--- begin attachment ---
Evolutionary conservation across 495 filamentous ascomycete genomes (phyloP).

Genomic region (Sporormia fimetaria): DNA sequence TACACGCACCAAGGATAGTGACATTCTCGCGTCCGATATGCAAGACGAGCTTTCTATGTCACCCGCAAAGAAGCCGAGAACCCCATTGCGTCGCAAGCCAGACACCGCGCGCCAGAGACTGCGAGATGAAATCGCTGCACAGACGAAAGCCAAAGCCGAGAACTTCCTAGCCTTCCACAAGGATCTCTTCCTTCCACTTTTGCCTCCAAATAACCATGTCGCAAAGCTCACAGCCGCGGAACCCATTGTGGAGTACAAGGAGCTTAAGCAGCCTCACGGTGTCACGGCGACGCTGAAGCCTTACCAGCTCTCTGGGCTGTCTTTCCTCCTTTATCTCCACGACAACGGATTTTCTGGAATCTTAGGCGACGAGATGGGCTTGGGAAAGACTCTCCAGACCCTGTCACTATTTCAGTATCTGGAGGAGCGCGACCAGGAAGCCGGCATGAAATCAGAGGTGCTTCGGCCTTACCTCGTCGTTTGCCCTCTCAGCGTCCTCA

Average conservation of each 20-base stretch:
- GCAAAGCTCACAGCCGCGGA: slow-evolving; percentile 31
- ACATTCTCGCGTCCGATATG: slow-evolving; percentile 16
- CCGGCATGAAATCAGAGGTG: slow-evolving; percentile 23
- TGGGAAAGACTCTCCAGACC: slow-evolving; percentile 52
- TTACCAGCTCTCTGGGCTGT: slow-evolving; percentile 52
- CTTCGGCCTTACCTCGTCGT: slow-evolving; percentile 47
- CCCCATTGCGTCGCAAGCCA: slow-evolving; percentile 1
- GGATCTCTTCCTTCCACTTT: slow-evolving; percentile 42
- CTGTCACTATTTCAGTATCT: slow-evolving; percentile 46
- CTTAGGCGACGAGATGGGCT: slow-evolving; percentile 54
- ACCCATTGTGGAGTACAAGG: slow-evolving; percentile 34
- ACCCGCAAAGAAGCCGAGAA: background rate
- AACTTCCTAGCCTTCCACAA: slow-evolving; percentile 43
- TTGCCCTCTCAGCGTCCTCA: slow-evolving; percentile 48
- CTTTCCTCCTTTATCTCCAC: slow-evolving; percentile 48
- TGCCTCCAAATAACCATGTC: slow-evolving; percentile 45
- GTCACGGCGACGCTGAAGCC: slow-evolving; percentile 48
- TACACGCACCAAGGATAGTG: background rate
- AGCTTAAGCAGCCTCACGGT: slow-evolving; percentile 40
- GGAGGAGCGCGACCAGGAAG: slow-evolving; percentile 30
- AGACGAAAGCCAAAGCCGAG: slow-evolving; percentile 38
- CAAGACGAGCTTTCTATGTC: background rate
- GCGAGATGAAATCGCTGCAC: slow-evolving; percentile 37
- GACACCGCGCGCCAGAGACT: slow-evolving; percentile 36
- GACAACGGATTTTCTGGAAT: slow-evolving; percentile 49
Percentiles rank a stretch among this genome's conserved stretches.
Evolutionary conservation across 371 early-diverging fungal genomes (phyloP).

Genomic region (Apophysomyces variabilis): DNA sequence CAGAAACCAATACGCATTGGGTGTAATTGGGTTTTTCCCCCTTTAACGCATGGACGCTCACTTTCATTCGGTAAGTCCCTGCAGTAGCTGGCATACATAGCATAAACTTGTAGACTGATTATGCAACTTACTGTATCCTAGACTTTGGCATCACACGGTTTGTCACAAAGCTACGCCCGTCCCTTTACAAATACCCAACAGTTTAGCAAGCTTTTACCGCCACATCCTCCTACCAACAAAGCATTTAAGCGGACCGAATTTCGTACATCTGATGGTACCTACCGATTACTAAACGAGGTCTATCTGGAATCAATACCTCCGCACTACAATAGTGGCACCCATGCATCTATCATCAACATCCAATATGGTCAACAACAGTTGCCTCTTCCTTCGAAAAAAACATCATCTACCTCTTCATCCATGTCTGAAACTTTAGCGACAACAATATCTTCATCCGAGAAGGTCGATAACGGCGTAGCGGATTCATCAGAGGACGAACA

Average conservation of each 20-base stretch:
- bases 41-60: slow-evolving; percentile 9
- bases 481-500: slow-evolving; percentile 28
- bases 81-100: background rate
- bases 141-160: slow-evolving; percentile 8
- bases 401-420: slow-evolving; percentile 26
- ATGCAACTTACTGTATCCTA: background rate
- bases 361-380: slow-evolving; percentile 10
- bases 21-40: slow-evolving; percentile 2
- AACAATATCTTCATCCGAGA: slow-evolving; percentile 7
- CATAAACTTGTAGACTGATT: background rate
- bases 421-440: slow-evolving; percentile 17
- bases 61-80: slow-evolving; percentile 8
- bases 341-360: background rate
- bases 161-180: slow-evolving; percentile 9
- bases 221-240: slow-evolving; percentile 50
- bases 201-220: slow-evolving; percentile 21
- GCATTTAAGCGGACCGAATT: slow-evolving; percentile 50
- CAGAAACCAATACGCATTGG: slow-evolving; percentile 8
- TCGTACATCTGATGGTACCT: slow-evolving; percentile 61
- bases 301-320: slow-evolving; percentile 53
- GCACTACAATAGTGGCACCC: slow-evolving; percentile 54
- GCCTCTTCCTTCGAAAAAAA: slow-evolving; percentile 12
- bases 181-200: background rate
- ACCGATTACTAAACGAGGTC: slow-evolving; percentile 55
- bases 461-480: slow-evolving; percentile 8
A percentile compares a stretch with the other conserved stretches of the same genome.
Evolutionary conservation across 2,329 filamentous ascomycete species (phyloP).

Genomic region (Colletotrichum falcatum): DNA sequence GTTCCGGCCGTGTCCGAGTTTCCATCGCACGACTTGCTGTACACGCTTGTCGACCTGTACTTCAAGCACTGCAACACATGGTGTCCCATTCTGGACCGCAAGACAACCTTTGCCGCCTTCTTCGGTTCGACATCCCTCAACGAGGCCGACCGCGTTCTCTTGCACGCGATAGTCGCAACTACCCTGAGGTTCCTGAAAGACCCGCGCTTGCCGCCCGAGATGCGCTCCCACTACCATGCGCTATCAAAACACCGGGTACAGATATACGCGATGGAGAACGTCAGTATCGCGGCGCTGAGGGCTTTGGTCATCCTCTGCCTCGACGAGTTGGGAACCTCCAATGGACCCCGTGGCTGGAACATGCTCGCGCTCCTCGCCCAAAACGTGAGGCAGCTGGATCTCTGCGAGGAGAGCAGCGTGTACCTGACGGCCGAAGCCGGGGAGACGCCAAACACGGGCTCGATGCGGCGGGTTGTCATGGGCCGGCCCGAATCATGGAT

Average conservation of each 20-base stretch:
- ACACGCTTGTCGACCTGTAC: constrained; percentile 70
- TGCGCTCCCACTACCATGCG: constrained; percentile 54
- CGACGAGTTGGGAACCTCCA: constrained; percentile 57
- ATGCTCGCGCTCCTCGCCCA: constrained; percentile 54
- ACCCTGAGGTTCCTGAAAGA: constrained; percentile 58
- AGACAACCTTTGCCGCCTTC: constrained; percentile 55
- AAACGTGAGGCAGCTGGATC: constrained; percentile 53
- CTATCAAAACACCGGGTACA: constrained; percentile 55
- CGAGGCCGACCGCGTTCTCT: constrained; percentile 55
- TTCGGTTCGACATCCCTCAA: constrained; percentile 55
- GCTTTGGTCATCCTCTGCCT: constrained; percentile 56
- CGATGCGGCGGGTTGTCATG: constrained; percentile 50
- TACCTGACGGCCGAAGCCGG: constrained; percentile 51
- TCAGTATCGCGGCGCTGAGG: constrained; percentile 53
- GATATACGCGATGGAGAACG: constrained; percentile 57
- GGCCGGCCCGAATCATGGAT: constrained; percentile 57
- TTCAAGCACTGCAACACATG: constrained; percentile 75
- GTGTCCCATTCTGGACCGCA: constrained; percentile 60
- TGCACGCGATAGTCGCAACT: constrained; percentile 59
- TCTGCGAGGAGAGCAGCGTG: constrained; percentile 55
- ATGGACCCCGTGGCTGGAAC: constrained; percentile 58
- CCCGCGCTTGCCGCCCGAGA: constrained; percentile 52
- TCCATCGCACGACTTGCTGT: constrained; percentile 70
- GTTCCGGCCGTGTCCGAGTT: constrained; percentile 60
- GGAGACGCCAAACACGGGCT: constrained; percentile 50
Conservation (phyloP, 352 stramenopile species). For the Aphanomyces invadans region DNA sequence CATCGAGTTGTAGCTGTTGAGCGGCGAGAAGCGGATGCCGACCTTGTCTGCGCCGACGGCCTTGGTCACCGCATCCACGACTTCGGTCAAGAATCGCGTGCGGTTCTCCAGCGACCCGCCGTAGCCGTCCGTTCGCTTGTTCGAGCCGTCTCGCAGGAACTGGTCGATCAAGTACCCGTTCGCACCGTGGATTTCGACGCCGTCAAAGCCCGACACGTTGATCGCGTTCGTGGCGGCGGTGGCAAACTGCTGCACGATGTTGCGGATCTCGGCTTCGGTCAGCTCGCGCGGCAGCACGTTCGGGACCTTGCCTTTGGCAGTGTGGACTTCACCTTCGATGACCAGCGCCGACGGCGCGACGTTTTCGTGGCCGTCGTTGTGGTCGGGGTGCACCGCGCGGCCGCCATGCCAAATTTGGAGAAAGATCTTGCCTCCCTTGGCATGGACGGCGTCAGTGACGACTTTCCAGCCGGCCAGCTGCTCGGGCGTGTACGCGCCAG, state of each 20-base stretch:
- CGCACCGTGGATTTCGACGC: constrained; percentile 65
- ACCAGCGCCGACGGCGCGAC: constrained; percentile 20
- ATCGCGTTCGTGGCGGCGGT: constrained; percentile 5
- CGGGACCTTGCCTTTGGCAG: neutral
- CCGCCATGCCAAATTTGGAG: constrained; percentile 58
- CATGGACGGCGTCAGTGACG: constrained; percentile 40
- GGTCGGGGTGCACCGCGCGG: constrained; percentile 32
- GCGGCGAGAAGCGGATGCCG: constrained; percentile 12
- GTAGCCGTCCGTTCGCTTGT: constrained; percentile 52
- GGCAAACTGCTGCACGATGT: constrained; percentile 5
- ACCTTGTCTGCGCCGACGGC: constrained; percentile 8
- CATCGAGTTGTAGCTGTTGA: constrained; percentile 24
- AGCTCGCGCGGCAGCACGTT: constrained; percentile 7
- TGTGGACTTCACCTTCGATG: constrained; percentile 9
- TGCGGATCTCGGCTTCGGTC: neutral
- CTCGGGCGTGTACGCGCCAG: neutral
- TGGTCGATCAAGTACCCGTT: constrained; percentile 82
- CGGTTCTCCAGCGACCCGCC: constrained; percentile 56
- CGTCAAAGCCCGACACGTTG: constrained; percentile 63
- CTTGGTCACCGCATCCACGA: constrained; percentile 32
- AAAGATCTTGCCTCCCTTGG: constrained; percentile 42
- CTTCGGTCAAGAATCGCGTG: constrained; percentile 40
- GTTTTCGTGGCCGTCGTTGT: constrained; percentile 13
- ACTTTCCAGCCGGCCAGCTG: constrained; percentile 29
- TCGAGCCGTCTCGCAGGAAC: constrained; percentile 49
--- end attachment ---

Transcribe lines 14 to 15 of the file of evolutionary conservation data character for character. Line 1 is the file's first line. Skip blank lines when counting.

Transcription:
- ACCCATTGTGGAGTACAAGG: slow-evolving; percentile 34
- ACCCGCAAAGAAGCCGAGAA: background rate